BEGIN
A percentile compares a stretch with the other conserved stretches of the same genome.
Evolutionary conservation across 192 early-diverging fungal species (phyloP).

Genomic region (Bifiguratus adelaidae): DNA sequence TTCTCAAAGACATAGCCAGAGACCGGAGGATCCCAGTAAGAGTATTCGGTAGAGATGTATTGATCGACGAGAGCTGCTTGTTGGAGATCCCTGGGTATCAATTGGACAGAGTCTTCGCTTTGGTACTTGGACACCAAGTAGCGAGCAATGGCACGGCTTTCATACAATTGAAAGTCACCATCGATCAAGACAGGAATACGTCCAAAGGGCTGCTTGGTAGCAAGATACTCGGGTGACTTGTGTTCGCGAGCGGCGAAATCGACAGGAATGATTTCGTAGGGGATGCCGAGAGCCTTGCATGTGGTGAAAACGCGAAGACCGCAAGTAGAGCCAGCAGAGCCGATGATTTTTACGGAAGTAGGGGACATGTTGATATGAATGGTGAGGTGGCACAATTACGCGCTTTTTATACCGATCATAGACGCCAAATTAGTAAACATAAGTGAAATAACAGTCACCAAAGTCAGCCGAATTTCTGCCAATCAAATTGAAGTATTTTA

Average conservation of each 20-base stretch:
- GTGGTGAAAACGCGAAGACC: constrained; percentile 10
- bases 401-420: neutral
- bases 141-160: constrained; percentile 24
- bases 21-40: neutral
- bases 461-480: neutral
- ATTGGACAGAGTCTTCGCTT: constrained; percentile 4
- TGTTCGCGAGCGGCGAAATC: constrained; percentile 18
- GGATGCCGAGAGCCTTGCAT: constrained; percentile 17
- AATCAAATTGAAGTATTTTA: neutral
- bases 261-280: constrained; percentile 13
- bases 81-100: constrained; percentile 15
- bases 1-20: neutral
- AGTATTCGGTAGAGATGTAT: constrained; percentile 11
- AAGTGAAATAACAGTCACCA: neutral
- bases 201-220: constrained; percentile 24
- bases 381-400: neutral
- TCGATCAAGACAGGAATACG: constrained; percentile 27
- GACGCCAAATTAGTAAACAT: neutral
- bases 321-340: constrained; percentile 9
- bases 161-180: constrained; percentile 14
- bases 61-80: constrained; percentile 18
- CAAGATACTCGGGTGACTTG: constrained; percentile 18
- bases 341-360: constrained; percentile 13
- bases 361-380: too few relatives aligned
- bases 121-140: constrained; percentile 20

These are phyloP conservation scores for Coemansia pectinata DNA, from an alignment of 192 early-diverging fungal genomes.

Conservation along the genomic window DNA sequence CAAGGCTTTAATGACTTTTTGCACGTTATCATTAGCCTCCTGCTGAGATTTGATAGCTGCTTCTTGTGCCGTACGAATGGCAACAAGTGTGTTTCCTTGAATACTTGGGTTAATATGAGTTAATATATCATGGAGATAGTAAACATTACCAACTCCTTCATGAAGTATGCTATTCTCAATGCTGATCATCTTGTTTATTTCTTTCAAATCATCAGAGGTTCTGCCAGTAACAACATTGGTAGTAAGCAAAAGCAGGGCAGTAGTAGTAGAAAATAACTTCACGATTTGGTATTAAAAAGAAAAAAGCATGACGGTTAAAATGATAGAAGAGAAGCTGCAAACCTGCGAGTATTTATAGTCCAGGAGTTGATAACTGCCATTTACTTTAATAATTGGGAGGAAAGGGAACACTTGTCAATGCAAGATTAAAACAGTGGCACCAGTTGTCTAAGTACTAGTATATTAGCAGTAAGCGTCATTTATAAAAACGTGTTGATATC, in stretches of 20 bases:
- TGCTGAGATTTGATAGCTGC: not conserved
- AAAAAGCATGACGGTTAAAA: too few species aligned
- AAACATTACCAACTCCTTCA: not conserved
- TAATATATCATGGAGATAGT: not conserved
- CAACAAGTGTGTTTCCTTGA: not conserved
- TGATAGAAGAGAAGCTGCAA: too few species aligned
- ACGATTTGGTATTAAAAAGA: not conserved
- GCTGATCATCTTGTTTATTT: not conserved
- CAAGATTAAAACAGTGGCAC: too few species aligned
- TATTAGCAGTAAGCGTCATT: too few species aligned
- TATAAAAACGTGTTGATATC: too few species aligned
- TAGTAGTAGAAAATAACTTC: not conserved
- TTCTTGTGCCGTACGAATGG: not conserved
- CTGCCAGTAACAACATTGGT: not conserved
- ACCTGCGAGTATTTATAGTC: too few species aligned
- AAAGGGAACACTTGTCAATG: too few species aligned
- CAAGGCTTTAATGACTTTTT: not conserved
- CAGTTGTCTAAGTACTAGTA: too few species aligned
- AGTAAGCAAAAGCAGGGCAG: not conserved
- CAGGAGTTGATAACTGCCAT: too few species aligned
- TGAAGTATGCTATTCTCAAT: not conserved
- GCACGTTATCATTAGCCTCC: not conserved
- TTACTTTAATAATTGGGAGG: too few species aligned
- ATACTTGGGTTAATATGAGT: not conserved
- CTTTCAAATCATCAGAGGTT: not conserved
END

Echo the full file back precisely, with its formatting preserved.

A percentile compares a stretch with the other conserved stretches of the same genome.
Evolutionary conservation across 192 early-diverging fungal species (phyloP).

Genomic region (Bifiguratus adelaidae): DNA sequence TTCTCAAAGACATAGCCAGAGACCGGAGGATCCCAGTAAGAGTATTCGGTAGAGATGTATTGATCGACGAGAGCTGCTTGTTGGAGATCCCTGGGTATCAATTGGACAGAGTCTTCGCTTTGGTACTTGGACACCAAGTAGCGAGCAATGGCACGGCTTTCATACAATTGAAAGTCACCATCGATCAAGACAGGAATACGTCCAAAGGGCTGCTTGGTAGCAAGATACTCGGGTGACTTGTGTTCGCGAGCGGCGAAATCGACAGGAATGATTTCGTAGGGGATGCCGAGAGCCTTGCATGTGGTGAAAACGCGAAGACCGCAAGTAGAGCCAGCAGAGCCGATGATTTTTACGGAAGTAGGGGACATGTTGATATGAATGGTGAGGTGGCACAATTACGCGCTTTTTATACCGATCATAGACGCCAAATTAGTAAACATAAGTGAAATAACAGTCACCAAAGTCAGCCGAATTTCTGCCAATCAAATTGAAGTATTTTA

Average conservation of each 20-base stretch:
- GTGGTGAAAACGCGAAGACC: constrained; percentile 10
- bases 401-420: neutral
- bases 141-160: constrained; percentile 24
- bases 21-40: neutral
- bases 461-480: neutral
- ATTGGACAGAGTCTTCGCTT: constrained; percentile 4
- TGTTCGCGAGCGGCGAAATC: constrained; percentile 18
- GGATGCCGAGAGCCTTGCAT: constrained; percentile 17
- AATCAAATTGAAGTATTTTA: neutral
- bases 261-280: constrained; percentile 13
- bases 81-100: constrained; percentile 15
- bases 1-20: neutral
- AGTATTCGGTAGAGATGTAT: constrained; percentile 11
- AAGTGAAATAACAGTCACCA: neutral
- bases 201-220: constrained; percentile 24
- bases 381-400: neutral
- TCGATCAAGACAGGAATACG: constrained; percentile 27
- GACGCCAAATTAGTAAACAT: neutral
- bases 321-340: constrained; percentile 9
- bases 161-180: constrained; percentile 14
- bases 61-80: constrained; percentile 18
- CAAGATACTCGGGTGACTTG: constrained; percentile 18
- bases 341-360: constrained; percentile 13
- bases 361-380: too few relatives aligned
- bases 121-140: constrained; percentile 20

These are phyloP conservation scores for Coemansia pectinata DNA, from an alignment of 192 early-diverging fungal genomes.

Conservation along the genomic window DNA sequence CAAGGCTTTAATGACTTTTTGCACGTTATCATTAGCCTCCTGCTGAGATTTGATAGCTGCTTCTTGTGCCGTACGAATGGCAACAAGTGTGTTTCCTTGAATACTTGGGTTAATATGAGTTAATATATCATGGAGATAGTAAACATTACCAACTCCTTCATGAAGTATGCTATTCTCAATGCTGATCATCTTGTTTATTTCTTTCAAATCATCAGAGGTTCTGCCAGTAACAACATTGGTAGTAAGCAAAAGCAGGGCAGTAGTAGTAGAAAATAACTTCACGATTTGGTATTAAAAAGAAAAAAGCATGACGGTTAAAATGATAGAAGAGAAGCTGCAAACCTGCGAGTATTTATAGTCCAGGAGTTGATAACTGCCATTTACTTTAATAATTGGGAGGAAAGGGAACACTTGTCAATGCAAGATTAAAACAGTGGCACCAGTTGTCTAAGTACTAGTATATTAGCAGTAAGCGTCATTTATAAAAACGTGTTGATATC, in stretches of 20 bases:
- TGCTGAGATTTGATAGCTGC: not conserved
- AAAAAGCATGACGGTTAAAA: too few species aligned
- AAACATTACCAACTCCTTCA: not conserved
- TAATATATCATGGAGATAGT: not conserved
- CAACAAGTGTGTTTCCTTGA: not conserved
- TGATAGAAGAGAAGCTGCAA: too few species aligned
- ACGATTTGGTATTAAAAAGA: not conserved
- GCTGATCATCTTGTTTATTT: not conserved
- CAAGATTAAAACAGTGGCAC: too few species aligned
- TATTAGCAGTAAGCGTCATT: too few species aligned
- TATAAAAACGTGTTGATATC: too few species aligned
- TAGTAGTAGAAAATAACTTC: not conserved
- TTCTTGTGCCGTACGAATGG: not conserved
- CTGCCAGTAACAACATTGGT: not conserved
- ACCTGCGAGTATTTATAGTC: too few species aligned
- AAAGGGAACACTTGTCAATG: too few species aligned
- CAAGGCTTTAATGACTTTTT: not conserved
- CAGTTGTCTAAGTACTAGTA: too few species aligned
- AGTAAGCAAAAGCAGGGCAG: not conserved
- CAGGAGTTGATAACTGCCAT: too few species aligned
- TGAAGTATGCTATTCTCAAT: not conserved
- GCACGTTATCATTAGCCTCC: not conserved
- TTACTTTAATAATTGGGAGG: too few species aligned
- ATACTTGGGTTAATATGAGT: not conserved
- CTTTCAAATCATCAGAGGTT: not conserved